High Interest Rates are Hitting Federal Debt. A Day of Reckoning Is Coming
Treasury interest rates are hitting a 16-year high. After decades of low rates, that change will have consequences for the federal budget. Those effects are more complicated than they may seem at first, however. In fact, there is reason to believe the long-term result will be positive for both the government budget and the economy as a whole.
Higher interest rates increase government interest payments and deficits. They also can reduce tax collections. But higher inflation, even if temporary, can also reduce the real value of outstanding federal debt even as it raises measured interest costs in the budget.
That said, the main issue for both people and the budget is how higher interest rates affect economic growth. Throughout much of the 21st century, the world’s developed nations relied on cheap money to keep their economies afloat. Rising interest rates may represent the end of that cheap money era. In the immediate future, a downturn may follow from this transition. Yet higher rates also hopefully promise stronger long-term growth through a more efficient allocation of resources by both government and private investors.
To understand these crosscurrents, first remember the difference between real (inflation-adjusted) and nominal interest rates. When inflation spikes unexpectedly, the real value of outstanding debt falls while the nominal costs of new borrowing rises. That benefits borrowers with outstanding debt, such as the federal government or households with mortgages. But lenders, including holders of government debt that carries a fixed interest rate, lose.
Look closely at the Office of Management and Budget’s recent budgetary statements. They show a very high level of deficit, at $1.376 billion in fiscal 2022. But they also show a decline in the ratio of federal debt to gross domestic product from 98.4 percent in fiscal 2021 to 97.0 percent in fiscal 2022. That decline is largely due to the spike in inflation during that period. At the end of World War II, the last time government debt as a share of the economy attained current levels, inflation operated as a fairly big tax on purchasers of wartime bonds.
When interest rates go up, government revenues also tend to go down. The amount of interest payments equals the amount of interest receipts on a gross basis. But the design of the tax system produces an uneven result for net revenue. Most interest receipts are garnered by those with zero or low tax rates, including nonprofits, foreigners, holders of retirement accounts, and the bank accounts of modest-income households. Most interest payments, however, are deducted from income taxes, often by those with higher tax rates, such as corporations and many individuals with large mortgages.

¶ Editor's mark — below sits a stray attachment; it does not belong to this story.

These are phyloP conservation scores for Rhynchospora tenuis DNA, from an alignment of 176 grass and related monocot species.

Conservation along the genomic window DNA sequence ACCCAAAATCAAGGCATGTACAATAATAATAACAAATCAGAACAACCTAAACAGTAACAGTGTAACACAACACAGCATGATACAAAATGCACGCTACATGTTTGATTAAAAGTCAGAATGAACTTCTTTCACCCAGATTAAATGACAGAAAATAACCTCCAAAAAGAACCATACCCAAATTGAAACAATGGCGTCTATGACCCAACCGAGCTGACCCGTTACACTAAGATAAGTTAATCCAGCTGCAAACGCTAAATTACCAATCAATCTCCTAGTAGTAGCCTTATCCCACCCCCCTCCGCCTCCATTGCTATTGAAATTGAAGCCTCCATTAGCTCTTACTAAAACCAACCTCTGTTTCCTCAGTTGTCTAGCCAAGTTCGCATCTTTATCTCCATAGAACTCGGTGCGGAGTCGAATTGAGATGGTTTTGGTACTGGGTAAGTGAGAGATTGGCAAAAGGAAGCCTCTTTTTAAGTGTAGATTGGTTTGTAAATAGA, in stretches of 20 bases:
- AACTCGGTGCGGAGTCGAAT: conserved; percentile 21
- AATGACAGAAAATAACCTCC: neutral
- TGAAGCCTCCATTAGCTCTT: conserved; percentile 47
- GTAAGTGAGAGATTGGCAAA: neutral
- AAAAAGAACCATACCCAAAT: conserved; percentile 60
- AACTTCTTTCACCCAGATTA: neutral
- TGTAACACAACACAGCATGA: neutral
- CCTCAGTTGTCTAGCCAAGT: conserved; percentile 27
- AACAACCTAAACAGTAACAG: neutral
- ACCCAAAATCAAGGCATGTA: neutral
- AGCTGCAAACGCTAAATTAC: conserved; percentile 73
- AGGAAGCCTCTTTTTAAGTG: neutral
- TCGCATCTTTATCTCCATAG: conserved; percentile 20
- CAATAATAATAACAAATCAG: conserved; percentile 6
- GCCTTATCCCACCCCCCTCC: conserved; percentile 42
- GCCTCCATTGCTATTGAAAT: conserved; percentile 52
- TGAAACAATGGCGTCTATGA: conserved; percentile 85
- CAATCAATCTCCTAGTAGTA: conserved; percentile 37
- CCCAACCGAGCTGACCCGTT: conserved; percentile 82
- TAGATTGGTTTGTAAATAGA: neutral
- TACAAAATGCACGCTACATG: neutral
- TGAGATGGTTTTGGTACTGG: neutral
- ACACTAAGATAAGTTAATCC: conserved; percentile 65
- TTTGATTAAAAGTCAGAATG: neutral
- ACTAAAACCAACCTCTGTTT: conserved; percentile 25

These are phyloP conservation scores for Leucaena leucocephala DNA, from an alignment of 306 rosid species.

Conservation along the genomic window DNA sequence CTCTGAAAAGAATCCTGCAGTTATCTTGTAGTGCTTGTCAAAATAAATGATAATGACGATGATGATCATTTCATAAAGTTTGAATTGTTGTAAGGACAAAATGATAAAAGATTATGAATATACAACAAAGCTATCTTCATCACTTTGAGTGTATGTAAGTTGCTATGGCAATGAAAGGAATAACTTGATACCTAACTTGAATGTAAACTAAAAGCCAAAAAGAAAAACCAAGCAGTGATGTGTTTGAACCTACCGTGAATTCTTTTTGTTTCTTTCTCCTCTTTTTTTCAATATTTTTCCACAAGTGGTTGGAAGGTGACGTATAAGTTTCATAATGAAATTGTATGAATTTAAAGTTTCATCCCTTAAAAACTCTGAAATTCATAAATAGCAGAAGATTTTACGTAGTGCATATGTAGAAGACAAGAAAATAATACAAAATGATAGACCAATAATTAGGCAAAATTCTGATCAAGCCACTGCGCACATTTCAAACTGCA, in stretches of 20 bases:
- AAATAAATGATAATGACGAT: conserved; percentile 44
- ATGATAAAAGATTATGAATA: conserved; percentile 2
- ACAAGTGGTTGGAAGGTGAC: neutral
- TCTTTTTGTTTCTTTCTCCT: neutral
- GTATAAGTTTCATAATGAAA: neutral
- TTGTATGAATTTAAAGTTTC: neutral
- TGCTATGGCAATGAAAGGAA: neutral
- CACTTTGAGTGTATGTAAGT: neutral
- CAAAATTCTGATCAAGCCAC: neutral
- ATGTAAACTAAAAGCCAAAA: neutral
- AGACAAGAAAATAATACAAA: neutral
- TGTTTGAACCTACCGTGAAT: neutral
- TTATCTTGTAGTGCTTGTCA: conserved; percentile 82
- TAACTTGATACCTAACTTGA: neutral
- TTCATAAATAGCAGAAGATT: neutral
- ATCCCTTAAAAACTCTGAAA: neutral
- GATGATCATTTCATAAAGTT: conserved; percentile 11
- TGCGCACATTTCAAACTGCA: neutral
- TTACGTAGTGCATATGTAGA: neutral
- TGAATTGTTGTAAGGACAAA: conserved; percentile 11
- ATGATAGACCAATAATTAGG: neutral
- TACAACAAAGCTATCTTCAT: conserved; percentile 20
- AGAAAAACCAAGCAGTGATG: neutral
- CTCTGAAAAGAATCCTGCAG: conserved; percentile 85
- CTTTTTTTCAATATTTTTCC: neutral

Inflation further encourages this type of portfolio shift, called tax arbitrage. The inflationary component of interest is deducted as if it is a real cost, when it is not, just as it leads to an overstatement of the income of lenders. The inflation subsidy or penalty per dollar of debt or interest-bearing asset is equal to the marginal tax rate times the rate of inflation. With higher inflation, debt becomes particularly advantageous for high-rate taxpayers who can borrow more to hold on to their assets.
Then, there is the impact of interest rates on the real economy. The Federal Reserve’s key policy rate was set at zero as recently as February 2022. Taking into account inflation, interest rates often have been negative for much of this century. Add in tax deductions and the true price of borrowing was even more negative for many taxable borrowers. Add yet further lax bankruptcy laws and the willingness of the Federal Reserve to protect asset values, and it is no wonder that the valuations of stocks, bonds, and real estate have grown much faster than national income.
Some may think that the resulting world-wide wealth bubble made them richer, while the low interest rates allowed the government to spend more on them without raising their taxes. And they may feel threatened by the ending of that era. But think again beyond any transition costs to what may happen if interest rates rise more permanently and the era of cheap money ends.
For one, Congress and the president will no longer be able to depend upon ever-lower interest rates to hide the long-term costs of their policies. Annual federal government interest payments as a share of GDP have not grown from 1980 to today, despite the four-fold increase in federal debt held by the public from 26% of GDP to close to 100%. That trend not only ends but reverses with higher interest rates. Budgetary interest costs will start rising at a faster rate than debt.
For another, when the cost of borrowing becomes positive, private investment turns more toward assets that on average are more productive and produce positive real returns for the economy. When the expected borrowing cost was negative, an asset only needed to produce a less negative return to produce a positive return for the investor.
What can rising interest rates mean for fiscal policy? A day of reckoning, after a very long period when ever-lower interest rates hid the long-term costs of the government’s unsustainable policies.